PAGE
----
Celebrating Christmas

Fred Cavaiani

In two days Christmas will be here. Tomorrow is Christmas Eve. Final preparations and purchase of gifts become intense these next two days. We tell people "Happy Holidays" or "Merry Christmas." Happy Holidays originated from the term Holy Day, which meant a day set aside for observing something sacred or holy. The Holy Day of Christmas originated in celebrating awareness that a distant God became one of us. A God became a human being to show us that God is not distant from us and that there is sacredness in everyone and everything in life. Christmas represents in a beautiful and symbolic manner an unconscious awareness that there is a Divine Presence of Love in every aspect of life. Some call this the Humility of God coming to us in a humble and concrete manner.

Over the years this "holy day" has changed its form in many different ways. Santa Claus arrived on the scene and reminded us that giving gifts to each other is very important. He also reminded us that living a good life of kindness to all is very important. Then as this almost universal celebration of Christmas became so popular it came to pass that some people were offended by the references to Christ and even the word Christmas itself. So out of love and kindness to everyone our American culture references this so often as a holiday time. Happy holidays often replace Merry Christmas. Yet "happy holidays" implicitly means happy "holy days." These "holy days," starting with Christmas and ending with January 1, are really "holy days" of love and kindness and good will toward everyone. One does not have to be a Christian to celebrate "holy days."

The common theme of love is what we celebrate at Christmas. This means that people are sacred and are to be treated with a sacred reverence. It matters not whether someone believes in Christ, Allah, Buddha, or has no belief in God at all. What does matter during these "holy days" is that I treat you with love and reverence. It also matters that I listen to my heart and listen to its inner stirrings. Listening to my heart will bring me into an honest awareness of the power of love. Listening to my heart will also bring me into a desire for a God, a philosophy, a theology, a power that will fulfill my greatest desires and dreams.

At Christmastime we are challenged to look at life deeper. From the song "Here Comes Santa Claus" to the song "O Holy Night" there is a loving and stirring challenge to look at life deeper. How much love do I put into my life? Am I really happy, peaceful and joyful within myself? Do I hang on to resentments, judgments and condemnations of other people? Am I one of those "prophets of gloom" who seem to be always worried about the "evils of the world" and how "bad everything is"? The "holy days" of Christmas challenge me to look deeper within my whole life. Looking at our six grand children who are not bothered by what is happening around the world I discover the meaning of how to live with love in the present moment. I watch them become totally attentive to the present moment and connect to each other in a joyful and happy manner. Their enthusiasm for life inspires me.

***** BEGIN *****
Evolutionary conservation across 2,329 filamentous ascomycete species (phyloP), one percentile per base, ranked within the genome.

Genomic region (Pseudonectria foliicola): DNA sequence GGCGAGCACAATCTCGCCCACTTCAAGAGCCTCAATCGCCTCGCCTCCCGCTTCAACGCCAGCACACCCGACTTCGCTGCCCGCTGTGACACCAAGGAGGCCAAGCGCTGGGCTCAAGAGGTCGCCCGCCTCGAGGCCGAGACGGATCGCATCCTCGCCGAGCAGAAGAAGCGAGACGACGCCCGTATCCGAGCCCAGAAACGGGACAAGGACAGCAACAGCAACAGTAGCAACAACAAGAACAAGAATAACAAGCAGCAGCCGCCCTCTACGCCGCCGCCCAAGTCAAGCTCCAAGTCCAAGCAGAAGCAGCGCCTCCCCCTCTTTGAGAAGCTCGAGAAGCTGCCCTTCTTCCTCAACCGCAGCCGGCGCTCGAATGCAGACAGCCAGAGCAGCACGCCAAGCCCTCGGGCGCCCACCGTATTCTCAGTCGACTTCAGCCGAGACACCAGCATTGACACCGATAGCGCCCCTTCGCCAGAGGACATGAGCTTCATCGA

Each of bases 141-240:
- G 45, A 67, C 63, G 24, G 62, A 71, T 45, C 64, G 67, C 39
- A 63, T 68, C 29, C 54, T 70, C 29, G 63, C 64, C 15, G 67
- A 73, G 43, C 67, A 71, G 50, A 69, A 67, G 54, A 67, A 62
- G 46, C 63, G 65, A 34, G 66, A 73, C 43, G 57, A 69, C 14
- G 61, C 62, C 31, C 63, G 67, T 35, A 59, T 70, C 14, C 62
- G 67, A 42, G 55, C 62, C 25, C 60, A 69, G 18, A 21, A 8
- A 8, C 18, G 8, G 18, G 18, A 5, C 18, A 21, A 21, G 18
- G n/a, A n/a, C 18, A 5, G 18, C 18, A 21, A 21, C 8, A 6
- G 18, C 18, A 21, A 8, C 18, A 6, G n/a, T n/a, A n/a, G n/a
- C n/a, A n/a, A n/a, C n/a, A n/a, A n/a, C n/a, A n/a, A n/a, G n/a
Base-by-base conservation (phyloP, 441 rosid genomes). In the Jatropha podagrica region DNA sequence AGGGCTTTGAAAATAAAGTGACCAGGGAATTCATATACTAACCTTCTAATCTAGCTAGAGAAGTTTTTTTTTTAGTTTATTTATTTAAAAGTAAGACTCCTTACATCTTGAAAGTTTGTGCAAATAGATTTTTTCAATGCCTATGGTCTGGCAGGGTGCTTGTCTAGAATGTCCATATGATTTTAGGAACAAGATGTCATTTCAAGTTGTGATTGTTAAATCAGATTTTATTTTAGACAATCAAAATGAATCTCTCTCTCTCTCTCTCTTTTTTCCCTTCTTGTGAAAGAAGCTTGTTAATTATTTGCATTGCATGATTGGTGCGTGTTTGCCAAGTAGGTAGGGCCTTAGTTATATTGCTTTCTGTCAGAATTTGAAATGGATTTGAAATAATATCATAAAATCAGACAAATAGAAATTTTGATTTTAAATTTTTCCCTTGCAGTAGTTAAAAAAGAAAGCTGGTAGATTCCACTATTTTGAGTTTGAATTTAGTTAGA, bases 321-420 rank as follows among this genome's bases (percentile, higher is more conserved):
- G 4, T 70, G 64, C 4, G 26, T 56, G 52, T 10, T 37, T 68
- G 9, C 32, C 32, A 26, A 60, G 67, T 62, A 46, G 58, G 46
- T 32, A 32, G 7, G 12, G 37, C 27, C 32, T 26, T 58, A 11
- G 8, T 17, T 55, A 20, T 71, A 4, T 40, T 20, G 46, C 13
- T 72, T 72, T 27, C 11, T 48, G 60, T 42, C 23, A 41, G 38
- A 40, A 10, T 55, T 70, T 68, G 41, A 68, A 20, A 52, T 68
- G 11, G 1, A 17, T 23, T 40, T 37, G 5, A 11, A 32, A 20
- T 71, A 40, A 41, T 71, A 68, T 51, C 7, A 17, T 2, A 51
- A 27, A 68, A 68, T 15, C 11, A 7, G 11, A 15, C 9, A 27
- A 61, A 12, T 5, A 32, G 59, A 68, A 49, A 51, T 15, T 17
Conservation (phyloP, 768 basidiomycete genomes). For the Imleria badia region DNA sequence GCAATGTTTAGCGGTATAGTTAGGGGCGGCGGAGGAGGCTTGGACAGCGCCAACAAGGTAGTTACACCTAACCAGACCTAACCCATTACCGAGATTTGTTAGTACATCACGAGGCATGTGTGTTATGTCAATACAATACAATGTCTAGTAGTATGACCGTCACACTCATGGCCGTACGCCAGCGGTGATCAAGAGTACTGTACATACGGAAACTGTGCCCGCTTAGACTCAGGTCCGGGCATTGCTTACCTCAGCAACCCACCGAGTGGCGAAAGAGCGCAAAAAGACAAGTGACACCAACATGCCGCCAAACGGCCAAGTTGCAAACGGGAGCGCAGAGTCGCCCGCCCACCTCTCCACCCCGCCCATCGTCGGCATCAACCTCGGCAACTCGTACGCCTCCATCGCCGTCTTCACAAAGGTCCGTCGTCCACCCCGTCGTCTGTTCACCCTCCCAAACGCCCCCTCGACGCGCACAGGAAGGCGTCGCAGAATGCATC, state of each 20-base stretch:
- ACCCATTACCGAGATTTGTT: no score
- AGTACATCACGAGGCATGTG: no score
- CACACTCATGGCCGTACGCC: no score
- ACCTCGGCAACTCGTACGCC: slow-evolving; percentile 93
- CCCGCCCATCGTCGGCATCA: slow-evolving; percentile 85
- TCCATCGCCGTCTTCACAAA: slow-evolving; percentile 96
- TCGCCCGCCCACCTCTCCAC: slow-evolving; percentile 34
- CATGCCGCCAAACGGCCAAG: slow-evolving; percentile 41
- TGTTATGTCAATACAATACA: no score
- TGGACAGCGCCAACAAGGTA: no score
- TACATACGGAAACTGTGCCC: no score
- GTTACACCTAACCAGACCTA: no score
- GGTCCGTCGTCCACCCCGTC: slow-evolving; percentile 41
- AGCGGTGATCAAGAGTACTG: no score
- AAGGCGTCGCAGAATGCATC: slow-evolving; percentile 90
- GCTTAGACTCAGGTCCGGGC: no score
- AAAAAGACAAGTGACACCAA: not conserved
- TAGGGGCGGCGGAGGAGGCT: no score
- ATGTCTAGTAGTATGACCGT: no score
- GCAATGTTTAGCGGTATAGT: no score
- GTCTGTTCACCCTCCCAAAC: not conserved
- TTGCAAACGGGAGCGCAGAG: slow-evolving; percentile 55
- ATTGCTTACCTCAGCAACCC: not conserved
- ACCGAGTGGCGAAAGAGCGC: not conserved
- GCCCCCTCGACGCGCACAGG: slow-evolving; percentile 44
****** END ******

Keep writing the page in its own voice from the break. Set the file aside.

Then I think about the enthusiasm of these "holy days." Bright lights, joyful music, and glad greetings from other people, family and friends getting together: it is a time for open hearts and open minds. This last week of December challenges each of us to bring out the best within ourselves. It motivates us to be more loving. It inspires us to be more caring. These "holy days" remind us that the world needs to be based on love and compassion for one another. The generosity of giving gifts reminds us that all of us need to be gifts to one another. Watching the Salvation Army volunteers stand in the cold for hours humbly asking for donations for the poor is a reminder that some people are poor through no fault of their own and need the generosity of others.

This 2014 celebration of Christmas challenges all of us to be reflective for a few hours or even a few days. This is a challenge to look deeper at our purpose in life. What are the real values in our life? What are the inspirations within us that motivate us? Do we listen carefully to the inner stirrings within us?

Christmas and these "holy days" constantly remind us what is most important. The inner stirrings within each of us are always based on inner feelings each of us experiences to be more loving and kind and to take quiet time to listen to our deepest values. These inner feelings of wanting to be more loving and compassionate and to listen to God in a deeper manner keep being challenged every year at this time.

Christmas is a time to pay attention. All the music, celebrations, family gatherings and Church services are simply personal reminders to go deeper in our lives. Loving others and becoming reflectively quiet will always bring out joy within us and help us understand "Joy to the World." It will always bring us a sense of peace and help us to realize what "peace on earth to men and women of good will" really means. Christmas reminds us that it is up to us to us to make "appearances" so that people will feel worthwhile and loved. We are to make each day a "holy day" by our love and compassion. When we do this we understand the meaning of the words "Silent Night, Holy Night, all is calm, all is bright."

Fred Cavaiani is a licensed marriage counselor and psychologist with a private practice in Troy. He is the founder of Marriage Growth Center, a consultant for the Detroit Medical Center, and conducts numerous programs for groups throughout Southeast Michigan. His column in the Legal News runs every other Tuesday. He can be reached at 248-362-3340. His e-mail address is: Fredcavi@yahoo.com and his website is fredthecounselor.com.

Published: Tue, Dec 23, 2014